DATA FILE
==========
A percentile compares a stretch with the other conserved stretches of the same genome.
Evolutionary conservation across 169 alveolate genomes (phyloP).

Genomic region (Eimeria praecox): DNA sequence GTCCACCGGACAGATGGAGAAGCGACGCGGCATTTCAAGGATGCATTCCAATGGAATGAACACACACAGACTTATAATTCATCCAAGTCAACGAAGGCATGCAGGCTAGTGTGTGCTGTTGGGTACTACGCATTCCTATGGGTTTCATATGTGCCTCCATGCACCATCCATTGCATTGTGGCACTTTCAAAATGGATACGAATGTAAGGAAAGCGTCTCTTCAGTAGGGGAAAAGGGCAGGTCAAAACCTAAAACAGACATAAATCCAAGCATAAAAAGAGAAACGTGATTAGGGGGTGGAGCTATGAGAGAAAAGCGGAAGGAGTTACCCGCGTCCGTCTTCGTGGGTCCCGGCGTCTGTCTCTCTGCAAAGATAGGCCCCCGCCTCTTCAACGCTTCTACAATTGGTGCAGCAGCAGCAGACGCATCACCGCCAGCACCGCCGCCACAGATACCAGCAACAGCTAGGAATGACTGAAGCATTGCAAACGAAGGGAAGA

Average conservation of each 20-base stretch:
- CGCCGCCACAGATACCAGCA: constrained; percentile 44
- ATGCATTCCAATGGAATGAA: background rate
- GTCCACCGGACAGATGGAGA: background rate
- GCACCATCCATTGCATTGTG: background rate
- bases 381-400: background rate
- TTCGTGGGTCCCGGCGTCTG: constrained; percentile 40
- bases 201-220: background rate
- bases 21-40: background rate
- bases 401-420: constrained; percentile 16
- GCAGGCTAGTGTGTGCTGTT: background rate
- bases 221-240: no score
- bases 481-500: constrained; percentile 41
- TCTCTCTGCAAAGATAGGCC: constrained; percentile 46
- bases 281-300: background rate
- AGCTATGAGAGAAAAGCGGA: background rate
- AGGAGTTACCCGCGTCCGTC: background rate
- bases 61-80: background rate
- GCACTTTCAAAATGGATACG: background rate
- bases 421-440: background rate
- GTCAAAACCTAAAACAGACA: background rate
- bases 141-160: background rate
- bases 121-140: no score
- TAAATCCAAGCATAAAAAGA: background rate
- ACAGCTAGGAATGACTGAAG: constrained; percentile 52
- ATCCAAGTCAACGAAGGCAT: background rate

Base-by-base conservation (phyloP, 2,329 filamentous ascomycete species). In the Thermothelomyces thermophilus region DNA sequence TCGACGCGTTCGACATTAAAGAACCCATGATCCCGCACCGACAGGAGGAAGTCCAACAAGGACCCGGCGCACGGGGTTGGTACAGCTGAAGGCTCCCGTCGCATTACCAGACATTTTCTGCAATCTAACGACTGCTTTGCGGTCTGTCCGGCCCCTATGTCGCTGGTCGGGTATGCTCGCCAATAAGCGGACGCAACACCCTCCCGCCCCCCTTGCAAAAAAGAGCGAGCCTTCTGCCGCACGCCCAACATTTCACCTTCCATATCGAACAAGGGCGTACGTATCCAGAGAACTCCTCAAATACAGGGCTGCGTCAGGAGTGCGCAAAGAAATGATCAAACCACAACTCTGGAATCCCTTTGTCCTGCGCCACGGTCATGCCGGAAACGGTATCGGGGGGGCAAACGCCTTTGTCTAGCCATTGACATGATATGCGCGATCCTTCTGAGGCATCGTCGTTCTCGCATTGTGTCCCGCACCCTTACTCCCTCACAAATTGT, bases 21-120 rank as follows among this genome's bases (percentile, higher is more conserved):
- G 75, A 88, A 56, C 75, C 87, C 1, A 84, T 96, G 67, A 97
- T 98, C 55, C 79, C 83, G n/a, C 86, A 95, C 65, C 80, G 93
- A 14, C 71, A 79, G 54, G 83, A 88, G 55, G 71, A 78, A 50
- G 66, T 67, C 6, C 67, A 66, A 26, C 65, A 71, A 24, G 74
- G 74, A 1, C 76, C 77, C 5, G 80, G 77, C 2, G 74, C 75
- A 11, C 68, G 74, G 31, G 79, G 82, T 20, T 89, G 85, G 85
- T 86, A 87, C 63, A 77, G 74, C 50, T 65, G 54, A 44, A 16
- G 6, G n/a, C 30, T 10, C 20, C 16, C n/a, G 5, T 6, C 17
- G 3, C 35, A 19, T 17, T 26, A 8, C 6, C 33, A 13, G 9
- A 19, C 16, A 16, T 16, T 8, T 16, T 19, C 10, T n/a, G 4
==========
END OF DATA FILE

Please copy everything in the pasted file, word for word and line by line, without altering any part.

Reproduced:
A percentile compares a stretch with the other conserved stretches of the same genome.
Evolutionary conservation across 169 alveolate genomes (phyloP).

Genomic region (Eimeria praecox): DNA sequence GTCCACCGGACAGATGGAGAAGCGACGCGGCATTTCAAGGATGCATTCCAATGGAATGAACACACACAGACTTATAATTCATCCAAGTCAACGAAGGCATGCAGGCTAGTGTGTGCTGTTGGGTACTACGCATTCCTATGGGTTTCATATGTGCCTCCATGCACCATCCATTGCATTGTGGCACTTTCAAAATGGATACGAATGTAAGGAAAGCGTCTCTTCAGTAGGGGAAAAGGGCAGGTCAAAACCTAAAACAGACATAAATCCAAGCATAAAAAGAGAAACGTGATTAGGGGGTGGAGCTATGAGAGAAAAGCGGAAGGAGTTACCCGCGTCCGTCTTCGTGGGTCCCGGCGTCTGTCTCTCTGCAAAGATAGGCCCCCGCCTCTTCAACGCTTCTACAATTGGTGCAGCAGCAGCAGACGCATCACCGCCAGCACCGCCGCCACAGATACCAGCAACAGCTAGGAATGACTGAAGCATTGCAAACGAAGGGAAGA

Average conservation of each 20-base stretch:
- CGCCGCCACAGATACCAGCA: constrained; percentile 44
- ATGCATTCCAATGGAATGAA: background rate
- GTCCACCGGACAGATGGAGA: background rate
- GCACCATCCATTGCATTGTG: background rate
- bases 381-400: background rate
- TTCGTGGGTCCCGGCGTCTG: constrained; percentile 40
- bases 201-220: background rate
- bases 21-40: background rate
- bases 401-420: constrained; percentile 16
- GCAGGCTAGTGTGTGCTGTT: background rate
- bases 221-240: no score
- bases 481-500: constrained; percentile 41
- TCTCTCTGCAAAGATAGGCC: constrained; percentile 46
- bases 281-300: background rate
- AGCTATGAGAGAAAAGCGGA: background rate
- AGGAGTTACCCGCGTCCGTC: background rate
- bases 61-80: background rate
- GCACTTTCAAAATGGATACG: background rate
- bases 421-440: background rate
- GTCAAAACCTAAAACAGACA: background rate
- bases 141-160: background rate
- bases 121-140: no score
- TAAATCCAAGCATAAAAAGA: background rate
- ACAGCTAGGAATGACTGAAG: constrained; percentile 52
- ATCCAAGTCAACGAAGGCAT: background rate

Base-by-base conservation (phyloP, 2,329 filamentous ascomycete species). In the Thermothelomyces thermophilus region DNA sequence TCGACGCGTTCGACATTAAAGAACCCATGATCCCGCACCGACAGGAGGAAGTCCAACAAGGACCCGGCGCACGGGGTTGGTACAGCTGAAGGCTCCCGTCGCATTACCAGACATTTTCTGCAATCTAACGACTGCTTTGCGGTCTGTCCGGCCCCTATGTCGCTGGTCGGGTATGCTCGCCAATAAGCGGACGCAACACCCTCCCGCCCCCCTTGCAAAAAAGAGCGAGCCTTCTGCCGCACGCCCAACATTTCACCTTCCATATCGAACAAGGGCGTACGTATCCAGAGAACTCCTCAAATACAGGGCTGCGTCAGGAGTGCGCAAAGAAATGATCAAACCACAACTCTGGAATCCCTTTGTCCTGCGCCACGGTCATGCCGGAAACGGTATCGGGGGGGCAAACGCCTTTGTCTAGCCATTGACATGATATGCGCGATCCTTCTGAGGCATCGTCGTTCTCGCATTGTGTCCCGCACCCTTACTCCCTCACAAATTGT, bases 21-120 rank as follows among this genome's bases (percentile, higher is more conserved):
- G 75, A 88, A 56, C 75, C 87, C 1, A 84, T 96, G 67, A 97
- T 98, C 55, C 79, C 83, G n/a, C 86, A 95, C 65, C 80, G 93
- A 14, C 71, A 79, G 54, G 83, A 88, G 55, G 71, A 78, A 50
- G 66, T 67, C 6, C 67, A 66, A 26, C 65, A 71, A 24, G 74
- G 74, A 1, C 76, C 77, C 5, G 80, G 77, C 2, G 74, C 75
- A 11, C 68, G 74, G 31, G 79, G 82, T 20, T 89, G 85, G 85
- T 86, A 87, C 63, A 77, G 74, C 50, T 65, G 54, A 44, A 16
- G 6, G n/a, C 30, T 10, C 20, C 16, C n/a, G 5, T 6, C 17
- G 3, C 35, A 19, T 17, T 26, A 8, C 6, C 33, A 13, G 9
- A 19, C 16, A 16, T 16, T 8, T 16, T 19, C 10, T n/a, G 4